IN RE: Salvatore J. LaLIMA, respondent, v. COUNTY OF SUFFOLK, et al., appellants.
In a proceeding pursuant to CPLR article 78 to review determinations of the County of Suffolk and the County of Suffolk Office of the County Comptroller dated November 21, 2003, and December 24, 2003, respectively, denying the petitioner's request for the payment of retirement severance benefits of $98,920.90, and to compel the payment of such funds, the County of Suffolk and the County of Suffolk Office of the County Comptroller appeal from a judgment of the Supreme Court, Suffolk County (Mullen, J.), entered October 3, 2006, which granted the petition, annulled the determinations, and directed them to pay the petitioner the sum of $98,920.90 and to report to the New York State Retirement System that the petitioner's salary upon retirement was $170,000 per year.
ORDERED that the judgment is affirmed, with costs.
On April 1, 2000, the petitioner was appointed to a three-year term as President of Suffolk County Community College (hereinafter the college) by resolution of the Board of Trustees (hereinafter the Board) and was given an annual salary of $135,000. His contract of employment provided, inter alia, that (1) any extension of the contract would be voted by resolution of the Board, (2) his annual salary would be determined by the Board and agreed to by him, (3) he would be provided 30 days vacation annually, (4) he would be paid additional fringe benefits as set forth in the Status and Benefits Handbook for Managerial-Confidential Employees of the college, and (5) at his retirement, he would be reimbursed for any unused vacation time at a rate of one day's pay for each vacation day accumulated and would be reimbursed for unused sick days at a rate of one day's pay for every two sick days accumulated. By resolution dated March 14, 2002, the Board stated that it had extended the petitioner's contract until October 31, 2003, and voted to raise his salary to $155,000 per year. By resolution dated June 12, 2003, the Board stated that it had conducted an annual evaluation and salary review and voted to raise the petitioner's salary to $170,000 per year, retroactive to April 1, 2003. It noted that the last review was due on April 1, 2003, but it was delayed due to a search for a new president. On October 31, 2003, the petitioner retired.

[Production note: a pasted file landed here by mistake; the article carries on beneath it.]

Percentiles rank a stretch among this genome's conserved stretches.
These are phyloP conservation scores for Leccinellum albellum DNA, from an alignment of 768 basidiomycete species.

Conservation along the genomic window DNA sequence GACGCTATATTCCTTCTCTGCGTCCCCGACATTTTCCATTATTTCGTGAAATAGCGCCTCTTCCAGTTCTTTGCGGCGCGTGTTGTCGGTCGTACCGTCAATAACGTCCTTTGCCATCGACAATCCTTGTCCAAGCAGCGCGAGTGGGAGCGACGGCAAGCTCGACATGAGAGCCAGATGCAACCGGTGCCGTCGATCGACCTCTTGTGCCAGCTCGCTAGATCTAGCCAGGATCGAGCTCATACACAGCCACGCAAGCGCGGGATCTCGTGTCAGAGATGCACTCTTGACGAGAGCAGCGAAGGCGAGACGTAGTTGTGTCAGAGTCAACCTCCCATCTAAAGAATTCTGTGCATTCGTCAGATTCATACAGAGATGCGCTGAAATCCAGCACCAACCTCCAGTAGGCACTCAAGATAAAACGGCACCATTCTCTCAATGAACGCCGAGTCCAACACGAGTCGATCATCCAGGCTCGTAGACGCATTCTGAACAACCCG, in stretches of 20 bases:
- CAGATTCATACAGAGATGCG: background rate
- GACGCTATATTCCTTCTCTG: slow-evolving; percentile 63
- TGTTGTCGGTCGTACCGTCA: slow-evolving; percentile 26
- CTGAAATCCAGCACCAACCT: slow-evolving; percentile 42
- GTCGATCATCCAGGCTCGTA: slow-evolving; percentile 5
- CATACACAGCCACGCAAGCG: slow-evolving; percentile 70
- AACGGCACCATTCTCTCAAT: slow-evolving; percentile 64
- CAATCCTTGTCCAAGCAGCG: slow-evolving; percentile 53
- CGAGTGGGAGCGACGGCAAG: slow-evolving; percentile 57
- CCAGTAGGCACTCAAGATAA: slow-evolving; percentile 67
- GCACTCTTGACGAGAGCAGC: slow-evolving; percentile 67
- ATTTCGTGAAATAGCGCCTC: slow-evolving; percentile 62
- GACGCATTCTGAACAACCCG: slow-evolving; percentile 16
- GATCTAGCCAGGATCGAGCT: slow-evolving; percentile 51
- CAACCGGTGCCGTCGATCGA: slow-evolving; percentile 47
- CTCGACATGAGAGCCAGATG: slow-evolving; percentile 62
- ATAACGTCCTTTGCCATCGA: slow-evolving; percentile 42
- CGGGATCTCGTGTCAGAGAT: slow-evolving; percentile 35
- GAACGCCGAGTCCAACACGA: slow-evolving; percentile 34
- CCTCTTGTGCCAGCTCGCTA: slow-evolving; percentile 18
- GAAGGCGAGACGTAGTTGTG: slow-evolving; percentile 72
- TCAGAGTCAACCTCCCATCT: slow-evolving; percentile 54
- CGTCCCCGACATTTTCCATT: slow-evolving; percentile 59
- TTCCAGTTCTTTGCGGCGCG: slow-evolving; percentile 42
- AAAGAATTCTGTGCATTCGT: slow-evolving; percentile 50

By letter dated November 21, 2003, the appellants determined that the Board's vote raising the petitioner's salary to $170,000 per year was unauthorized, and concluded that the petitioner was entitled to a retirement severance of $69,009.69, representing the balance of a salary of $160,024.02 plus reimbursement for benefits. By letter dated December 24, 2003, the appellants further reduced the petitioner's retirement severance to $64,215.10 by recalculating the reimbursement for personal days.